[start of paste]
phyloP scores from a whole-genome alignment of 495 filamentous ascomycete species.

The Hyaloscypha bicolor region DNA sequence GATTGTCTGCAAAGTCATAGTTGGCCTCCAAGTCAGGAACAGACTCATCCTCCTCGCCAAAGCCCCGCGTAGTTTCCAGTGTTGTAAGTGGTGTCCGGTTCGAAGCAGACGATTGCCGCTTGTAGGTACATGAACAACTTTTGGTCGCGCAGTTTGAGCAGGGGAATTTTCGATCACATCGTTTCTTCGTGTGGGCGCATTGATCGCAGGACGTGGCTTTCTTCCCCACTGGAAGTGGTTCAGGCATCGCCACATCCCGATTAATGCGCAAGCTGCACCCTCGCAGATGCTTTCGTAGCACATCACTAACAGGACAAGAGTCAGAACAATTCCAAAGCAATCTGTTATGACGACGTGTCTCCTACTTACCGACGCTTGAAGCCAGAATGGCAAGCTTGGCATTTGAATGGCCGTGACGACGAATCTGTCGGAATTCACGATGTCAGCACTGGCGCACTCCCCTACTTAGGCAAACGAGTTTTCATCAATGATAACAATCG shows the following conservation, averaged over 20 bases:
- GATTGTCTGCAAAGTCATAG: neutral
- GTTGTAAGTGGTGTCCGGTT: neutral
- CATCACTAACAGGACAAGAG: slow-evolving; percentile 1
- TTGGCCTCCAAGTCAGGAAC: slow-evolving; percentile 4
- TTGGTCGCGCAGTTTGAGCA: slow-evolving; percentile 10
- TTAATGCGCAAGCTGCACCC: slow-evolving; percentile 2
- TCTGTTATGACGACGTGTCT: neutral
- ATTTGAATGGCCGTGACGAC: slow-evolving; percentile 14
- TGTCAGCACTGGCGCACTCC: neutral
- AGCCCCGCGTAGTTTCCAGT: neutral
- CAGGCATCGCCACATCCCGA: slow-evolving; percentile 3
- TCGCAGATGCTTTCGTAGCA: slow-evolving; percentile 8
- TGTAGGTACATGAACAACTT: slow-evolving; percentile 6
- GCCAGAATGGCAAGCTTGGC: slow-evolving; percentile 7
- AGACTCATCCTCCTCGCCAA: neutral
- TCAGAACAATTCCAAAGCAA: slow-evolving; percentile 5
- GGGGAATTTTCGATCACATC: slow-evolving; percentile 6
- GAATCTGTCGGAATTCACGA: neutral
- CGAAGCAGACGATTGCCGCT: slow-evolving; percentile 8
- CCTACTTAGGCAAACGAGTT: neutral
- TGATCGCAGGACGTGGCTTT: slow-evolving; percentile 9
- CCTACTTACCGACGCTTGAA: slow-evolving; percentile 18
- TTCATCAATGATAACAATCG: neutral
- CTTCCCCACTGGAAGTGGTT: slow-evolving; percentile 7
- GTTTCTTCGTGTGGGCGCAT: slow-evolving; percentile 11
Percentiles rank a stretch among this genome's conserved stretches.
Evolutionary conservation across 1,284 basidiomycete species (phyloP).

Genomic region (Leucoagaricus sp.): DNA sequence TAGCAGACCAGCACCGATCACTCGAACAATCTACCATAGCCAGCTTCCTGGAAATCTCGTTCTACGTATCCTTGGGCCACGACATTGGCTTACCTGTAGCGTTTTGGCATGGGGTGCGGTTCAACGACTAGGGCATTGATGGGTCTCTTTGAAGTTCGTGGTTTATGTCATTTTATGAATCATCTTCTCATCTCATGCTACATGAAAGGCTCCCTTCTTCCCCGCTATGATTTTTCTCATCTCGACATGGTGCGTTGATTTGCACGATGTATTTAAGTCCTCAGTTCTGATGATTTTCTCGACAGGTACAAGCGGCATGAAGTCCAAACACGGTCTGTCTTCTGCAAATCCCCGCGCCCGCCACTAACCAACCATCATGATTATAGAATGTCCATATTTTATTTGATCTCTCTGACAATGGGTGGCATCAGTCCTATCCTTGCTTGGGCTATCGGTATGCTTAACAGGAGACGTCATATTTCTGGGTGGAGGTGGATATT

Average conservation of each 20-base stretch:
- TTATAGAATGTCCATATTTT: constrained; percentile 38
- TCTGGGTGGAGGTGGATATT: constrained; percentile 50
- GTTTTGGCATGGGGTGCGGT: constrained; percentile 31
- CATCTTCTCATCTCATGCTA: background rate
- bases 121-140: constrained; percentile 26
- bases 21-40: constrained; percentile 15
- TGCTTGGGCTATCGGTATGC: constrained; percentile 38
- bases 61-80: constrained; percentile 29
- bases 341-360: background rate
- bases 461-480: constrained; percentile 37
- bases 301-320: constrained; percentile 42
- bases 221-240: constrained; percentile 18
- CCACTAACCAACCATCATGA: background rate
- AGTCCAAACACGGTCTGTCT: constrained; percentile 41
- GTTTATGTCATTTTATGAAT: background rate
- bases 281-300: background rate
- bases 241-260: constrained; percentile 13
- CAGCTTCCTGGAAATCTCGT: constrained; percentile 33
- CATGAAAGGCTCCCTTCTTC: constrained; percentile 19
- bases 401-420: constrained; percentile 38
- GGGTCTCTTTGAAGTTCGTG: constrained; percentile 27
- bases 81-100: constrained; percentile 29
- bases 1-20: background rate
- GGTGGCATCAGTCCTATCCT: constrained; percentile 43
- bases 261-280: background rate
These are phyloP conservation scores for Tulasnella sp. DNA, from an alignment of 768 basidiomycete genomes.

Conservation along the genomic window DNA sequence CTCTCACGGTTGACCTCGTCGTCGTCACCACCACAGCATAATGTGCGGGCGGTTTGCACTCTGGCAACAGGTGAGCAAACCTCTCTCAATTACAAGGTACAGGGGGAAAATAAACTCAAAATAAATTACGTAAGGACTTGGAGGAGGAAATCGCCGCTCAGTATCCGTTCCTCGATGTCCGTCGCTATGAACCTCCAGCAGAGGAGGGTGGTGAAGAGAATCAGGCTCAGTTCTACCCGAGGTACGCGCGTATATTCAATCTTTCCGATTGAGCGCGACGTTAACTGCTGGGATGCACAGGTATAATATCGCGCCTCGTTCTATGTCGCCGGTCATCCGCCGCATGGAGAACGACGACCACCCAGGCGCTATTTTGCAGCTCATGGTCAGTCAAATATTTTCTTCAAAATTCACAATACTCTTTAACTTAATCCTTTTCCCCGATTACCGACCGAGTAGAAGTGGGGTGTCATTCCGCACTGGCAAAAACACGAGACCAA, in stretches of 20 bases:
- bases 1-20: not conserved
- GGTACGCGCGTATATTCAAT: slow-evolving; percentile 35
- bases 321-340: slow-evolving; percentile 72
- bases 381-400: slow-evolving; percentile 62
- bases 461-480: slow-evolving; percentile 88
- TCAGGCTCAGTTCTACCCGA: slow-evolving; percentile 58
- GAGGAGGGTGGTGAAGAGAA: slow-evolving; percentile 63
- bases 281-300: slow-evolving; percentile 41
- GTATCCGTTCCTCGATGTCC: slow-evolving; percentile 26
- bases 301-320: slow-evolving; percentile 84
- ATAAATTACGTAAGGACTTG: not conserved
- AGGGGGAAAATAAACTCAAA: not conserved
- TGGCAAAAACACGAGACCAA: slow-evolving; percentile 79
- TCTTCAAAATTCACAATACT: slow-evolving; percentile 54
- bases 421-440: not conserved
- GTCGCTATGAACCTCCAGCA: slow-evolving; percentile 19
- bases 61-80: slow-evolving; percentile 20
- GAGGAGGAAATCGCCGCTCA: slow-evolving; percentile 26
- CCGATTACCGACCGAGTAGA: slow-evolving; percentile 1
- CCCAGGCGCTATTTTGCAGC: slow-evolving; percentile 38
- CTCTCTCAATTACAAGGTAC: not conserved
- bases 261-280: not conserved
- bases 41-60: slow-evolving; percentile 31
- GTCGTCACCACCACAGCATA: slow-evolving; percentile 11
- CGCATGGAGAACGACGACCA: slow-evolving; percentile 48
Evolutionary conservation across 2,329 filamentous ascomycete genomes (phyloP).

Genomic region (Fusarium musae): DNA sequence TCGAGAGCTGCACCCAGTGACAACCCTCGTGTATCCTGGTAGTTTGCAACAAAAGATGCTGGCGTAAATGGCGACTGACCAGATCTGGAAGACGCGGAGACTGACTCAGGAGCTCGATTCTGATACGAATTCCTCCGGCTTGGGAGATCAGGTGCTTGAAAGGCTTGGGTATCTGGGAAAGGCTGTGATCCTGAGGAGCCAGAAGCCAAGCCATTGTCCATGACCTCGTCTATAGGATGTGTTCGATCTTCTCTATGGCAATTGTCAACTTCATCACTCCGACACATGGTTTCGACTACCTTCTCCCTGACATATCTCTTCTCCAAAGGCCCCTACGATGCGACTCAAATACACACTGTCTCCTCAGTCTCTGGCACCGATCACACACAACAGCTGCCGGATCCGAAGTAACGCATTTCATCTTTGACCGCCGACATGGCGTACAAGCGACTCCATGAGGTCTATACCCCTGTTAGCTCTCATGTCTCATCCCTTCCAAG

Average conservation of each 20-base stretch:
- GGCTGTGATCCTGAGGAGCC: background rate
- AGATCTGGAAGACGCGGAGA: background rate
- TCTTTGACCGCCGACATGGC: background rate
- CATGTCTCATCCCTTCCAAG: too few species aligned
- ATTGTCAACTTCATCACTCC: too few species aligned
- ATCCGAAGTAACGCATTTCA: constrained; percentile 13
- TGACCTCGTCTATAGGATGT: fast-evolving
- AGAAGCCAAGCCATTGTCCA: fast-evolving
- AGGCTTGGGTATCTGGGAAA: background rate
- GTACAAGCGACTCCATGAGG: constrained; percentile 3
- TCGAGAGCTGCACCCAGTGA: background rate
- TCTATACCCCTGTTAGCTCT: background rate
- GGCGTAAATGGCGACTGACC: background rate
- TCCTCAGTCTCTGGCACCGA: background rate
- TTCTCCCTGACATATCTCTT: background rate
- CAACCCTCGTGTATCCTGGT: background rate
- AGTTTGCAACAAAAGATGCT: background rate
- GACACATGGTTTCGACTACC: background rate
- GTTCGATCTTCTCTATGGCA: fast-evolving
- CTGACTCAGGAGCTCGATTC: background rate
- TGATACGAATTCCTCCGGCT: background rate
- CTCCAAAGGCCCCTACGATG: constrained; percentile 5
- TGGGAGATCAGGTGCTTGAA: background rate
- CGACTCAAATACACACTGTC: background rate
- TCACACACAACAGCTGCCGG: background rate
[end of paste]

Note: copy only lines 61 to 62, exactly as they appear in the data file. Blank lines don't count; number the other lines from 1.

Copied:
- bases 321-340: slow-evolving; percentile 72
- bases 381-400: slow-evolving; percentile 62